Okay, here goes. Do I begin with facade or floor plan? Okay, floor plan it is. First, add me to the list of those surprised by the extreme openness, unbalanced by even one little private space. Second, there's plenty of room for the stairs to the third floor--notice that the stairs do not take the full width of the gable. Third, the servant's thing is a mystery indeed. It is really unlikely that any staff below governess level would have slept in room accessible only by a main stair. Just wasn't done. But, look how sharply the ground drops away, and how many windows in the foundation on the service end. One could speculate that more servants quarters were in basement, which sometimes happened, particularly for menservants. So what was in that obviously used basement? Laundry? A servant's sitting room, missing from the first floor? A couple more servant's rooms? However, the bigger on the floor plan for me is one that no one else has asked yet: what's with the elevator that doesn't have a stop at the first floor, and unlike the staircase, couldn't possibly go to the third. An elevator from basement to second, no stop at first. Now that's odd.

And who knows what was on the third floor? Children's and nanny's rooms (the homeowners of that era had a disconcerting tendency to put their children on third, despite the inadequate ways down in case of fire). Maybe a billiard or smoking room? Attic only over the servant's wing?

Now, lest you think I was going to let this one go...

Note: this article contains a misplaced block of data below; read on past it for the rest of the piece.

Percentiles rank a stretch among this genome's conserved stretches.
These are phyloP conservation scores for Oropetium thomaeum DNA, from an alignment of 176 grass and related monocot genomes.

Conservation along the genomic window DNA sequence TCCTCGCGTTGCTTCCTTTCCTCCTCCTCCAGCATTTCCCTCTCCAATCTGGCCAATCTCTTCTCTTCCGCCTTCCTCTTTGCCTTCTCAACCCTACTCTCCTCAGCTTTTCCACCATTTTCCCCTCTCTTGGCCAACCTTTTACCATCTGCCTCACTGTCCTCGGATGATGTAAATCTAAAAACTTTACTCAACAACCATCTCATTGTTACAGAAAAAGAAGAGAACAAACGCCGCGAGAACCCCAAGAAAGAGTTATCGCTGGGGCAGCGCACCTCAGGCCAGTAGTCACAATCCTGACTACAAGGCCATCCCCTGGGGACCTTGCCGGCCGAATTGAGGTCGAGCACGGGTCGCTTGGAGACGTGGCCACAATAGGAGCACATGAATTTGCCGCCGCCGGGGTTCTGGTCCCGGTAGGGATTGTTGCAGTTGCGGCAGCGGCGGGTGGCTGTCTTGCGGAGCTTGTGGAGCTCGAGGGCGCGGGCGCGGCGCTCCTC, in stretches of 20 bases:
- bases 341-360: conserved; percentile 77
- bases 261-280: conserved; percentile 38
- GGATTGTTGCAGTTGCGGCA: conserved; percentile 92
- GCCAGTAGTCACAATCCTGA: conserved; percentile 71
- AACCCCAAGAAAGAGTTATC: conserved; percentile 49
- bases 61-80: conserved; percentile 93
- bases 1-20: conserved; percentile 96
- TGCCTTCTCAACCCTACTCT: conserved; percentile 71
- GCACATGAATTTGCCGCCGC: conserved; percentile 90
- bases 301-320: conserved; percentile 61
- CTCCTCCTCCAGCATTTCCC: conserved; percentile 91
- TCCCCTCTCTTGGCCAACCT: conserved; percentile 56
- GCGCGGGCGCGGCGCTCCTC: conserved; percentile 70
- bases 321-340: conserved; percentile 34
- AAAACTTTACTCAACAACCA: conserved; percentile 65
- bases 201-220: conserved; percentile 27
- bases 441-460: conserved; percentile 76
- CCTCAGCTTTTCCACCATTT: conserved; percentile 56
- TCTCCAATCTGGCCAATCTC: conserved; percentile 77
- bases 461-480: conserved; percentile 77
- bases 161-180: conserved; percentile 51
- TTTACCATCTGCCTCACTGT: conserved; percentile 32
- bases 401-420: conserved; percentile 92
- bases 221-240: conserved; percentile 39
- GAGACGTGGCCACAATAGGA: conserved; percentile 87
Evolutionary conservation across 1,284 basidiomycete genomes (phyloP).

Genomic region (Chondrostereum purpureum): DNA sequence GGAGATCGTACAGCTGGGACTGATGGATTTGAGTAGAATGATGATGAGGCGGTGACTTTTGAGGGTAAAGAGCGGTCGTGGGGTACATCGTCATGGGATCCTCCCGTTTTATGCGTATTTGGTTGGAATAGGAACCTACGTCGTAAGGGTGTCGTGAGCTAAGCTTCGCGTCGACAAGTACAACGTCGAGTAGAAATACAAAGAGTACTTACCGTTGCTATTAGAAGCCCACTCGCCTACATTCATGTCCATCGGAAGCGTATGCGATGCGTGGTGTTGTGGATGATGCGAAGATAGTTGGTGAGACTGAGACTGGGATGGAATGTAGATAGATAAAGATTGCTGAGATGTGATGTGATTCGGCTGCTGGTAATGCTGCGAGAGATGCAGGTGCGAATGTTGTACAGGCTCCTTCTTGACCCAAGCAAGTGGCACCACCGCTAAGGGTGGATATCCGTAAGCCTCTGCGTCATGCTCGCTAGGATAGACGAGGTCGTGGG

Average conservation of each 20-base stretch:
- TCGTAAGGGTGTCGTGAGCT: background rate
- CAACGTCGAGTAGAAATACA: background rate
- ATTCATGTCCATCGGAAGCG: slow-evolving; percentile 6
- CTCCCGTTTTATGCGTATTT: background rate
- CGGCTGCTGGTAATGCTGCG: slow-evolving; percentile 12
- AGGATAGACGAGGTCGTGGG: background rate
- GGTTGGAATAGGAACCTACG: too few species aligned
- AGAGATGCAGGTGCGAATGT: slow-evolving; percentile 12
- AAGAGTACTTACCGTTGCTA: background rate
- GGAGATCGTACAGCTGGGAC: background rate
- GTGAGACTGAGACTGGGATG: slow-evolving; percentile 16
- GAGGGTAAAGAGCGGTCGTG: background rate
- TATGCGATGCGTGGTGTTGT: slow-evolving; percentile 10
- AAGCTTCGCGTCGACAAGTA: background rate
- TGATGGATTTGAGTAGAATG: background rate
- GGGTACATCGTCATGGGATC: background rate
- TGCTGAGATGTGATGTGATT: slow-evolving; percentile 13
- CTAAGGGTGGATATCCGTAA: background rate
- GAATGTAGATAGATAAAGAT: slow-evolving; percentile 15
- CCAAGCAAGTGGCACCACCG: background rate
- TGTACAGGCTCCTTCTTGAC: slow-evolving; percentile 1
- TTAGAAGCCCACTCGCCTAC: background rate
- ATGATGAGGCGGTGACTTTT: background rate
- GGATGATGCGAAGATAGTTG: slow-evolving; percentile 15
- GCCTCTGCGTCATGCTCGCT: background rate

Tae a look at that facade. Take a good hard look. Particularly the central portion. Look at the awkward window placement. The very blah entrance porch. Ask yourself, is this really the work of a Great Architect, or merely a good one who had a little trouble resolving and editing his Big Ideas? Hmmm?

The Down East Dilettante said...

*bigger question*

The Ancient said...

I agree that the main stairs probably ran up to the third floor -- making the double window a good source of light. And I agree that the layout -- as much of it as we can see, anyway -- might be quite comfortable for some people. (This might be a floorplan with significant client input.)

What's objectively wrong with the house is all on the outside. Once again Gilbert confuses ornament with design, gets his proportions a little wrong, and does a few things that are just goofy -- such as that pointless balcony above the main entrance. And while I like the idea of a wrap-around porch, here he's done it in a way that makes the house look very unbalanced.

As for the presumed basement/lower level -- what's going on there on the lower right? Are the dark areas shuttered windows?